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Lift off for UK spaceports

Lift off for UK spaceports

A number of spaceport sites have been lined up for development in the UK

The A'Mhoine Peninsula in Sutherland in northern Scotland has been chosen as the most suitable place to locate the UK’s first spaceport. The UK Space Agency is giving Highlands and Islands Enterprise £2.5m towards the development of the facility from which rockets will be launched vertically to put satellites in orbit. According to the BBC, HIE will work closely with a consortium that includes the American aerospace giant Lockheed Martin. The goal would be to have launches as early as possible in the 2020s. The Scotland money is part of a package of grants to foster UK launch capability that was announced by UK Business Secretary Greg Clark at the Farnborough International Air Show. He told the event: "We are one of the best countries in the world for the research, development, manufacturing and application of satellites - big and small. And when we see the expansion that is taking place, and the requirement that these satellites need to be launched into orbit - there is an obvious opportunity here for the UK and it must be grasped." Mr Clark detailed a total of £33.5m in grants from a reserved pot of £50m to help drive forward proposals. Lockheed will get the lion's share at £23.5. The company wants to bring the Electron rocket to Scotland. Currently, this vehicle flies out of New Zealand. A British version of the vehicle would have a propulsion unit and satellite dispenser developed and built at Ampthill in Bedfordshire, Harwell in Oxfordshire, and in Reading. Patrick Wood is Lockheed Martin's senior executive in the UK. "As a country we've not invested in launch vehicles since 1971 and Black Arrow, which put up the Prospero satellite. I'm really proud to be working with the Lockheed Martin team and our partners in delivering the the first launch from British soil," he told BBC News. HIE will develop the launch complex at A'Mhoine, with Lockheed using one pad, and a second pad likely to go to Orbex. This is a new company that has been developing a 17m-tall rocket out of the public eye. On Monday, however, the firm was very forward in discussing its plans, which have now been backed through a UK Space Agency grant to the tune of £5.5m. "We will be putting a new factory into Scotland where we will be doing the main production and integration of the vehicles. The vehicles will then be transported to Sutherland," explained Orbex CEO, Chris Larmour. "Internally, I don't think we realised just how big today is because we've been focussed on technical tasks. But this morning at the show, I think we're beginning to realise just how big a moment this is." The UK government has been considering the idea of home spaceports for a decade now, and has updated the legislation that would make them possible. While the headline news focussed on Scotland and the launch of rockets from the ground, £2m has also been released to further investigations into the siting of a "horizontal launch" spaceport as well. This would see a modified aeroplane leave a British runway, climb to altitude somewhere out over the ocean and then release a rocket that can put the satellite in orbit. A number of such systems are presently in development. The UK government has announced a new £2 million development fund for horizontal launch spaceports across the UK at sites including Prestwick in Scotland, Newquay in Cornwall and LLanbedr in Wales. The UK space agency says the space flight market was potentially worth £3.8million to the British economy over the next decade. Nick Myall News editor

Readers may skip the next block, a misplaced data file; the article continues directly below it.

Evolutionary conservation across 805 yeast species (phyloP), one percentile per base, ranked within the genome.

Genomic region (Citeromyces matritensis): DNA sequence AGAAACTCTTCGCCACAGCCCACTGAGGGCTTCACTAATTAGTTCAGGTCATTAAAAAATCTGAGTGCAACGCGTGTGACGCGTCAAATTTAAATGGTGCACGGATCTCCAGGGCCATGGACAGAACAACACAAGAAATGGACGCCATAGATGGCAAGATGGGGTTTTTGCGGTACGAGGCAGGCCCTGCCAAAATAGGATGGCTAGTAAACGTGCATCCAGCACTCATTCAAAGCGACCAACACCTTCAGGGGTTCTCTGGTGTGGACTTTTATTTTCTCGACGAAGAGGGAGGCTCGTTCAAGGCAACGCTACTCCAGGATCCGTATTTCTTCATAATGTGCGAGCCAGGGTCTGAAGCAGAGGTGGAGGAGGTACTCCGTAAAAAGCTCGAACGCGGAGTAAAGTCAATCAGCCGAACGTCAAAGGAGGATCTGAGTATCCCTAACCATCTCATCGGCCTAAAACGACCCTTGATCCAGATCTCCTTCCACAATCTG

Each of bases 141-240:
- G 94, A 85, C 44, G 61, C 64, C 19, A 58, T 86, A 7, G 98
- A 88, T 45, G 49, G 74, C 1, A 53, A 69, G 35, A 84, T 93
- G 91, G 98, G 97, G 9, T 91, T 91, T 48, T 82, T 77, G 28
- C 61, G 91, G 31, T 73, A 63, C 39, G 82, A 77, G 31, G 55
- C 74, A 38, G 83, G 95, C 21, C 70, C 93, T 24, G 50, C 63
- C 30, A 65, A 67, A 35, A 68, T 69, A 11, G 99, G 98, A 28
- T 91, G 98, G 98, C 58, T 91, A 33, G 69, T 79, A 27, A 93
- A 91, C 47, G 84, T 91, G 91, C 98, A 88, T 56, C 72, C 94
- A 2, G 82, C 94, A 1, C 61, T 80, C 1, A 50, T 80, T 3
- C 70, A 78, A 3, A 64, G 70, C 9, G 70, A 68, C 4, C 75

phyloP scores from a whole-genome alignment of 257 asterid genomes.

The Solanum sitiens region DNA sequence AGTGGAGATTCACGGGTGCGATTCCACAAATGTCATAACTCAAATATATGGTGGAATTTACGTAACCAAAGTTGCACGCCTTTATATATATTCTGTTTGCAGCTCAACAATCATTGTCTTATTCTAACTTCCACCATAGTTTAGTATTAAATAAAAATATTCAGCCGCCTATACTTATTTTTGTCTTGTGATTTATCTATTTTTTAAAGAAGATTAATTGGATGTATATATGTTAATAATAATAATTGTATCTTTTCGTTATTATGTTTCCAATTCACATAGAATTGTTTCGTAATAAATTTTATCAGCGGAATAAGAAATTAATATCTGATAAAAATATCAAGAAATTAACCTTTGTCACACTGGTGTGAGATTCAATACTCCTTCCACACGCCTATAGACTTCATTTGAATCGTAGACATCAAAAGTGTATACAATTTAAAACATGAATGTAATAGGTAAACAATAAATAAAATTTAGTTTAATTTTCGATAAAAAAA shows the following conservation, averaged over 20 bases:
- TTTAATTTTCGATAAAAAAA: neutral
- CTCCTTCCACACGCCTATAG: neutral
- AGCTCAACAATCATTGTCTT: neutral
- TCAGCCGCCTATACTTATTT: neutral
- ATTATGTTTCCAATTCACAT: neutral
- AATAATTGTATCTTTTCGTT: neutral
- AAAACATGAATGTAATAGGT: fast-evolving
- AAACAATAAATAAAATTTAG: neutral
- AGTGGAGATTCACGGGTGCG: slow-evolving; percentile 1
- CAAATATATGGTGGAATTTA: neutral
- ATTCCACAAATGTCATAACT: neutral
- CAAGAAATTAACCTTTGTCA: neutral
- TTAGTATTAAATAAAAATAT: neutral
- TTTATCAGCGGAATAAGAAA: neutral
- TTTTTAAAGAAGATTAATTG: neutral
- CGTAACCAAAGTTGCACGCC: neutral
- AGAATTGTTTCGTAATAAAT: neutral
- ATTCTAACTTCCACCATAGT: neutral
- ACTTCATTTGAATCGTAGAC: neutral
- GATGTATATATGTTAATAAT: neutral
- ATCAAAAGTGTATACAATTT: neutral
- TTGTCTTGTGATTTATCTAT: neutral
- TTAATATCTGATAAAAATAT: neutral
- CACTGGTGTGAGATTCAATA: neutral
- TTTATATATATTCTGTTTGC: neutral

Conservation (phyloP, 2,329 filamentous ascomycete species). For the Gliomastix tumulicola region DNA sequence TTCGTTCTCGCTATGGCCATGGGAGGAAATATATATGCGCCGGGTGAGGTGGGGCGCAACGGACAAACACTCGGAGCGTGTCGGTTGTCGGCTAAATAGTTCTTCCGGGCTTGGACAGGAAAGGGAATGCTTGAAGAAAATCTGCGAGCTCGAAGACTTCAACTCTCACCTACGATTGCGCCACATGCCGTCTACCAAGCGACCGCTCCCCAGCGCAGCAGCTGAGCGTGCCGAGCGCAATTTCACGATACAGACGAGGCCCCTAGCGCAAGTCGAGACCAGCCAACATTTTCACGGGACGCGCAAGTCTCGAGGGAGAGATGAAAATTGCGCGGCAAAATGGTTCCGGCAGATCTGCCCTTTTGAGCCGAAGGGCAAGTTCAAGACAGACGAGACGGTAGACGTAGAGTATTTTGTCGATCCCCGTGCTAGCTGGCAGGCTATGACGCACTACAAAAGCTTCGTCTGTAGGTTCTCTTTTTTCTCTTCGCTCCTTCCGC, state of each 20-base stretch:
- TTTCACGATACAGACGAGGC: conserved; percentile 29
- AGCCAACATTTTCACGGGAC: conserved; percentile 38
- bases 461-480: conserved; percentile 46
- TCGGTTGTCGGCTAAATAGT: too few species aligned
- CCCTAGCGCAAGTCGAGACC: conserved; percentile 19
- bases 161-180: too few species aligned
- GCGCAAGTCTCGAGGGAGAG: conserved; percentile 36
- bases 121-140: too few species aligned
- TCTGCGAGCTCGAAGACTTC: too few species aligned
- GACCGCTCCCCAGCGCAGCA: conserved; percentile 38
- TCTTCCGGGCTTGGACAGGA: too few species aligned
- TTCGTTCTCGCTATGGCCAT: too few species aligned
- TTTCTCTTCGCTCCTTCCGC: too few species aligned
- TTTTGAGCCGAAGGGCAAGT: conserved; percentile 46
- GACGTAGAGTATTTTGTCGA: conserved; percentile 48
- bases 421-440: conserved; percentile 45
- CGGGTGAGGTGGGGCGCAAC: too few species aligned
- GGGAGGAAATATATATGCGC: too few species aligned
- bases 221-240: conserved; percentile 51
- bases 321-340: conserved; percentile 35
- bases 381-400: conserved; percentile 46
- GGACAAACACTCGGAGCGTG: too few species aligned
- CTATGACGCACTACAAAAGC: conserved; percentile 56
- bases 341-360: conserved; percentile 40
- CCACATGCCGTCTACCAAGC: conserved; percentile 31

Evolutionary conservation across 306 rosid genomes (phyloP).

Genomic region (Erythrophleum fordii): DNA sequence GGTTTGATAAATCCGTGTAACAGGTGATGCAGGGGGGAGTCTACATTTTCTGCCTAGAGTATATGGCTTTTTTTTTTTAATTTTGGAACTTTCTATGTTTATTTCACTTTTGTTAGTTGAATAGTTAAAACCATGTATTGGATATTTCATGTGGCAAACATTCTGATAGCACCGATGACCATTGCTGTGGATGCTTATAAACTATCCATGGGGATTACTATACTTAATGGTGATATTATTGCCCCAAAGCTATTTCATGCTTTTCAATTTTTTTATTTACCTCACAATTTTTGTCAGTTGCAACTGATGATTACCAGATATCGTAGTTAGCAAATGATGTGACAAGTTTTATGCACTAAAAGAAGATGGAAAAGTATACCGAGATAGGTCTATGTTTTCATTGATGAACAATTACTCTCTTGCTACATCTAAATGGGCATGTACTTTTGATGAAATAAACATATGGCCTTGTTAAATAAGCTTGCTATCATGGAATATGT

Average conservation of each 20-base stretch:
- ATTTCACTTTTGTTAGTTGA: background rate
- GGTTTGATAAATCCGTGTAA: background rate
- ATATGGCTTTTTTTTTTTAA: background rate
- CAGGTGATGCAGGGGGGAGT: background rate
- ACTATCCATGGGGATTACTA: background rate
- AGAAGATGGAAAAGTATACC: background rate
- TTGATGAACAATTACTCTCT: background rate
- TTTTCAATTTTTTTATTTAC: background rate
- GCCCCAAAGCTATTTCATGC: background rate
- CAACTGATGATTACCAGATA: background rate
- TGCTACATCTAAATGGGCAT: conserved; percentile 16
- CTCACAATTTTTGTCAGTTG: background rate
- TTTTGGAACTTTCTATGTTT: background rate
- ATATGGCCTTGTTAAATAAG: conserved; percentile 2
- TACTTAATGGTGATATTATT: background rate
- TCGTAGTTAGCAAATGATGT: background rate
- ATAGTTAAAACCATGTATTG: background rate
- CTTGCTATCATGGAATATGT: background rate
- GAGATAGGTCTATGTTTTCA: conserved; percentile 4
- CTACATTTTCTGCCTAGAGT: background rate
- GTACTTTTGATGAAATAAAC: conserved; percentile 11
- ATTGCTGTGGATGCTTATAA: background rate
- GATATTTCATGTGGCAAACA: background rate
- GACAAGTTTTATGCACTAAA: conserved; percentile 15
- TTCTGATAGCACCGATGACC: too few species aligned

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Atkins supertall tower tops out

Atkins supertall tower tops out

The Atkins-designed Landmark 81 reaches full height in Vietnam as Ho Chi Minh City’s rapid development gathers pace

The Atkins designed Landmark 81 in Ho Chi Minh City, Vietnam, has topped out at the height of 461.2 metres, marking a significant milestone for the tallest building in Vietnam and Southeast Asia.  It is also one of the tallest buildings in the world.  Bertil de Kleynen, Sector Director for Asia Pacific said: “It’s extremely exciting to see another award-winning design from Atkins become reality and define the emerging skyline of Ho Chi Minh City. It places this vibrant city on the world stage.  Landmark 81 also becomes a proud member of the Atkins family of city icons, such as Dubai’s Burj Al Arab, Bahrain’s World Trade Centre, Shenyang’s Pearl of the North and Mumbai’s Namaste Hotel.” Atkins’ project scope includes architecture and landscape design. The 81-storey development is located in Vinhomes Central Park - one of the most prime locations in Ho Chi Minh City, Vietnam. Its frontage faces the scenic Saigon River, and is conveniently connected via major road and water transportation. Featuring a modern and unique architecture design that symbolises the diversity and fast-emergence of Ho Chi Minh City, this mixed-use development involves space for hotel, serviced residential apartment and retail. At the base of this skyscraper is a contemporary shopping centre featuring luxury retailers under one roof for a top-class shopping experience. The 241,000m2 development will feature contemporary landscape design that merges natural beauty into the building. The supertall tower was crowned with the “World’s Best Architecture” award at the International Property Awards 2017 held in London. It also picked up the “Best International Residential High-rise Architecture” and “Best Residential High-rise Architecture Asia Pacific” awards,  and  “best residential high-rise development Asia Pacific” and “best international residential high-rise development” at the International Property Awards 2016. In addition to Landmark 81, a number of Atkins’ award-winning projects are completed or due to complete, including the Cocobay Twin Towers in Danang, the Ocean Empire in Xiamen, the Huarong Tower in Zhuhai and the Songjiang InterContinental Hotel, also known as the “Quarry Hotel”, in Shanghai. Nick Myall New editor